When children get bored it often causes them to ask their parents to solve their little problem, which in turn makes parents impatient. “Find something to do!”, may be the cry of the exasperated parent. This raises two questions: 1) what is boredom and 2) what is to be done about it?
To begin, I have yet to find a good definition of boredom. But it does seem to possess two dimensions 1) the environment 2) personal motivation. Here are examples:
1) A bored schoolchild in a classroom where an uninteresting subject is being taught on a hot day.
2) An adult who can’t get motivated to start certain attractive activities.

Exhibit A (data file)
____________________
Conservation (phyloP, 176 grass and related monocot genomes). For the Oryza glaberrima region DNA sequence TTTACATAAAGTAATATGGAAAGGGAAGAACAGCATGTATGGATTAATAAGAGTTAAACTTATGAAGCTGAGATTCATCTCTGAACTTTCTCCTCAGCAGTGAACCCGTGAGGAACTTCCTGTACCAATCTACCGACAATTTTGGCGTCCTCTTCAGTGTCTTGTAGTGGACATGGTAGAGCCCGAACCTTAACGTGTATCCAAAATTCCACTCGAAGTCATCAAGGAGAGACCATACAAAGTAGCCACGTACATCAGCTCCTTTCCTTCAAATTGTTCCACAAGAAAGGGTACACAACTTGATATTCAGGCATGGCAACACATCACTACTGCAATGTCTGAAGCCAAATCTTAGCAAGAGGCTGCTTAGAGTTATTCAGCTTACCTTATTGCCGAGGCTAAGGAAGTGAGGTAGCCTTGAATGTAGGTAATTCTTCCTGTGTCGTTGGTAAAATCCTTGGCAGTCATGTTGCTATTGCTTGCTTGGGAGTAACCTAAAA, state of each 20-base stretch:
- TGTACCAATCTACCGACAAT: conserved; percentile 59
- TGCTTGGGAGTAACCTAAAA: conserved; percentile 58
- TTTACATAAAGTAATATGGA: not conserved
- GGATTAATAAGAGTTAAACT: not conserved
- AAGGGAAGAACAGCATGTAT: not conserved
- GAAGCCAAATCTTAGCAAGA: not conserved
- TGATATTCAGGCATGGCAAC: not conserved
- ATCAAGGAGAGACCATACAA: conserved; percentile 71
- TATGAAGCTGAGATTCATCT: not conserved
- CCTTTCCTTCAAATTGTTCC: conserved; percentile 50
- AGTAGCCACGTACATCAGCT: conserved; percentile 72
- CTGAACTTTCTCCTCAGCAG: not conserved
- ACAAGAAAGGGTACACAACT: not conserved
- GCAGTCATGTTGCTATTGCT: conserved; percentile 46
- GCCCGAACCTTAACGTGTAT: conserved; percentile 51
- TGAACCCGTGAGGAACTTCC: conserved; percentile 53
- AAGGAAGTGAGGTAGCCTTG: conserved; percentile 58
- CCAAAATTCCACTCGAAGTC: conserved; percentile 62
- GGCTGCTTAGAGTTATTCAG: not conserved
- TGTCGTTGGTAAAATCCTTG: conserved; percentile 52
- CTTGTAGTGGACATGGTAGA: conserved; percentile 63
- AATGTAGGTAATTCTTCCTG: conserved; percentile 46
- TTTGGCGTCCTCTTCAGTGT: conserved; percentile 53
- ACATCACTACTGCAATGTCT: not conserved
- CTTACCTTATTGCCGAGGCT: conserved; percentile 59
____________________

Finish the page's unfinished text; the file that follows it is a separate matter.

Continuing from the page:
There must be a complicated link at play between the environment and the desires of the individual. Either you are trapped in the eggshell of boredom or you crack through it and escape.
In retirement the issue of boredom can arise; and in small doses it should not create problems. In case it persists longer-term, you may want to consider your environment and your motivation, that is to say your meaning or purpose now that you have stopped working.
Possible remedies are 1) make small variations in your daily routine to see what interesting and unexpected outcomes might emerge 2) reflect on your life, in order to recall aspirations from the past that you may want to revive.
Boredom is no enemy, it may be the spark of creativity that motivates you to find purpose and meaning.
Retirement: You won’t know what it is like until you get there.